750T/V65 etc al torque settings?

Hi All,

I realise that this question has been asked before, but there doesn’t seem to a good reference point, so here goes….

Does anyone have a definitive set of torque settings for the 750T/V65/V50 range of bikes?

I have all of the workshop manuals and addenda, Guzziology (latest), the documents provided by Greg Bender and co in the US, and have made extensive web research, but I still cant find any authoritative list. I have the front end off of the 750T at present, in order to replace the fork stanchions and fork seals, but I cant even find a figure for tightening the brake callipers!

When I disassembled the front end the callipers were only done up to around 10Nm, which I found quite worrying to be honest. Surely the figure should higher than that?

For interest, here are my amassed settings that I have either measured on undoing, taken from workshop manuals, or found in other places. One or two might be reasoned guesses, but I’d be very glad of any feedback in the form of more correct figures:

Fork brace 5mm Allen key 10Nm, 4x 10mm o-rings above and 4x below the 4 steel inserts

Air pressure balancing hose at fork tops, 11mm spanner, finger tight with small spanner.

Fork cap nut 30mm socket, 70Nm

Top yoke to fork leg 8mm Allen, 35Nm (maybe 40?)

Bottom yoke to fork leg 17mm socket, 35Nm (maybe 40?)

Headlamp bracket to fork leg, 6mm Allen key, 10Nm

  • mounted 30mm above lower yoke “chrome” trim piece

Front axle clamp bolt, 1 per leg 8mm Allen - 40Nm

Oil drain bolt, two alloy washers, 5mm Allen, 10Nm

Damper securing bolt, with steel washer and o-ring; base of the fork, 8mm Allen, very very tight, maybe 90Nm. Replaced at 50Nm.

Front wheel axle nut 24mm socket, 80Nm.

Front brake calliper mounting bolts, 22 Nm.

Cheers, Bob

A couple of updates. Front axle wheel nut 80Nm, and caliper mount torque is apparently 2.2 to 2.4 Kgm, which is equivalent to around 22 Nm.

The only time I ever get a torque wrench out is for a cylinder head. Just use common sense. small bolts small spanner so you can’t overtighten them. Large bolts big spanner, equals more torque. Be more careful when screwing into alloy.


Have you got the Standard Values table which gives the torque according to the fastener size?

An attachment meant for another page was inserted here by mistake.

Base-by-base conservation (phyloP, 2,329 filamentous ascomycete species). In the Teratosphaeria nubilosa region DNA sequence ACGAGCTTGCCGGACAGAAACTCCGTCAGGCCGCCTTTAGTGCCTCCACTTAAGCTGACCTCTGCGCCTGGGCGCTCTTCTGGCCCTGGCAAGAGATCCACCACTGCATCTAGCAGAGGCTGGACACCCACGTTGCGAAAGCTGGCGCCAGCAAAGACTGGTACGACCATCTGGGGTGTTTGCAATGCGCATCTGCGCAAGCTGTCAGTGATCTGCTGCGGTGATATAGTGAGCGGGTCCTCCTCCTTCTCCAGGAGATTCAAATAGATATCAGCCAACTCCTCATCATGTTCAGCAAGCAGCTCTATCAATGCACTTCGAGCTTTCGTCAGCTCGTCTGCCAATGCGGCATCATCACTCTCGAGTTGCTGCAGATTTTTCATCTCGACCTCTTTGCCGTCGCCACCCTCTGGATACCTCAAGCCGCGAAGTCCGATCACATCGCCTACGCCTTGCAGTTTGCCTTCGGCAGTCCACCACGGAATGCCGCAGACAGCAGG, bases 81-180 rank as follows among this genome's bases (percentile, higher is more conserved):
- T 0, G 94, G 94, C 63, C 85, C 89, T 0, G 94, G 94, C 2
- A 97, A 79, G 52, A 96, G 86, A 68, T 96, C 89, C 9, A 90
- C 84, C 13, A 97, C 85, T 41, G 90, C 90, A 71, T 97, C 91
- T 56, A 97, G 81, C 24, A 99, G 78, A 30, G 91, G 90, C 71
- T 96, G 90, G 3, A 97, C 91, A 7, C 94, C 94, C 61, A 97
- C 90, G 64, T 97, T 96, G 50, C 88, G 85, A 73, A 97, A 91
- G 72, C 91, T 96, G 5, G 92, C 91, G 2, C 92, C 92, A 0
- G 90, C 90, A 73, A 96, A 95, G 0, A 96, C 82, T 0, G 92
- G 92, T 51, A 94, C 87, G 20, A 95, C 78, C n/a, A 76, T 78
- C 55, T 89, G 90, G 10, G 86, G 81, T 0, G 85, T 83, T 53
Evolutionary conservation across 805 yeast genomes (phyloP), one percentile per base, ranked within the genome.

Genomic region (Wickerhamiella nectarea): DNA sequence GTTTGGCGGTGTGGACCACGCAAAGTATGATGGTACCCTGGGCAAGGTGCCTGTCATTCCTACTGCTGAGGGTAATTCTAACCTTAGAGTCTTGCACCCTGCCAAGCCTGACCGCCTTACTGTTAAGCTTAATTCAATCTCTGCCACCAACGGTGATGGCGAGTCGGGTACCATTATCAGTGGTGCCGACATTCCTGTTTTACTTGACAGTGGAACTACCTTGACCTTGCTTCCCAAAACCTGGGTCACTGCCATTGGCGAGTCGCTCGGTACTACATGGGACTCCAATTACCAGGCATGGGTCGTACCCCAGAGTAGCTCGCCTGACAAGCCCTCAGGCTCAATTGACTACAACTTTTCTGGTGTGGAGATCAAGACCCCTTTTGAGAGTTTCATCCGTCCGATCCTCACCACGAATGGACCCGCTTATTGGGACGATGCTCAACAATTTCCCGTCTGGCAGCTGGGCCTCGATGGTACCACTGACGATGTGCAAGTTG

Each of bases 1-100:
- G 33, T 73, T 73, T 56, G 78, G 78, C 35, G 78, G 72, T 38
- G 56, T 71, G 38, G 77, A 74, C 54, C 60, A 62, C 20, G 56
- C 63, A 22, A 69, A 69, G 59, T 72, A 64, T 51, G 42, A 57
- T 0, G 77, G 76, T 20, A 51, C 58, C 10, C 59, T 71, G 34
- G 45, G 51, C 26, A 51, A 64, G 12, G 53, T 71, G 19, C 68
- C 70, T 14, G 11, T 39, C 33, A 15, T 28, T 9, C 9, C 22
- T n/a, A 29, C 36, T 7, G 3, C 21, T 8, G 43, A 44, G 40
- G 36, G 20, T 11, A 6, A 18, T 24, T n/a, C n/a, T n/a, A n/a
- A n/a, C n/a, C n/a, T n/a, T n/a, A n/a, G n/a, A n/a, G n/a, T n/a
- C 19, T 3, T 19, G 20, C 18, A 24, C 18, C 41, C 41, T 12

I’ve managed to find one such table in the Nevada 750 / 750- Club workshop manual, which I downloaded online. That is Guzzi product number COD, and was published in June 2002. It lists just 5 specific screw sizes with their thread pitch, but at least the units used are in Nm :slight_smile: . There are many more torque values in that manual than in the V35/50 workshop and 750 Addendum, which I’m glad to see, and I would base some of my choices on those, where applicable. The problem is that some of the fasteners on my 750T are not of those sizes, or they use a different pitch. So I shall continue to compile my list and adjust where and when necessary.

Cheers, Bob

Hi @Don-Spada,

I know where you’re coming from, and I too would use appropriate sized tools where needed. However, this is only my second Guzzi in 40+ years of riding and spannering , and the first one (Lario 650) was many years ago now. My other current bikes are 2006 and 2022 KTMs and the manuals for them specify torque, threadlock, and sealant as required for every nut, bolt and screw on the bike. For me that leads to a more confident approach when working on the bike.

One of the main problems with not having a list of tested/approved torque settings is that of the quality, knowledge and experience of previous owners. My 750T has had 8 previous owners, some of whom may have been proficient with tools, but it seems that at least 1 was not, judging by what I’ve found and rectified so far. This is an issue that affects all vehicles and owners, but many/most manufacturers mitigate some of these kinds of problem by publishing useful information, like extensive torque value lists.

I think that Guzzi are catching up with this, as the newer manuals are far better. Also of course, I bought an ‘old’ bike to fix up, so I’m not stressed if I make a mistake :wink: , however much I’d like to avoid them. Thankfully I’m retired now, so I don’t have to have the bike back on the road to go to work tomorrow or Monday!

Cheers, Bob

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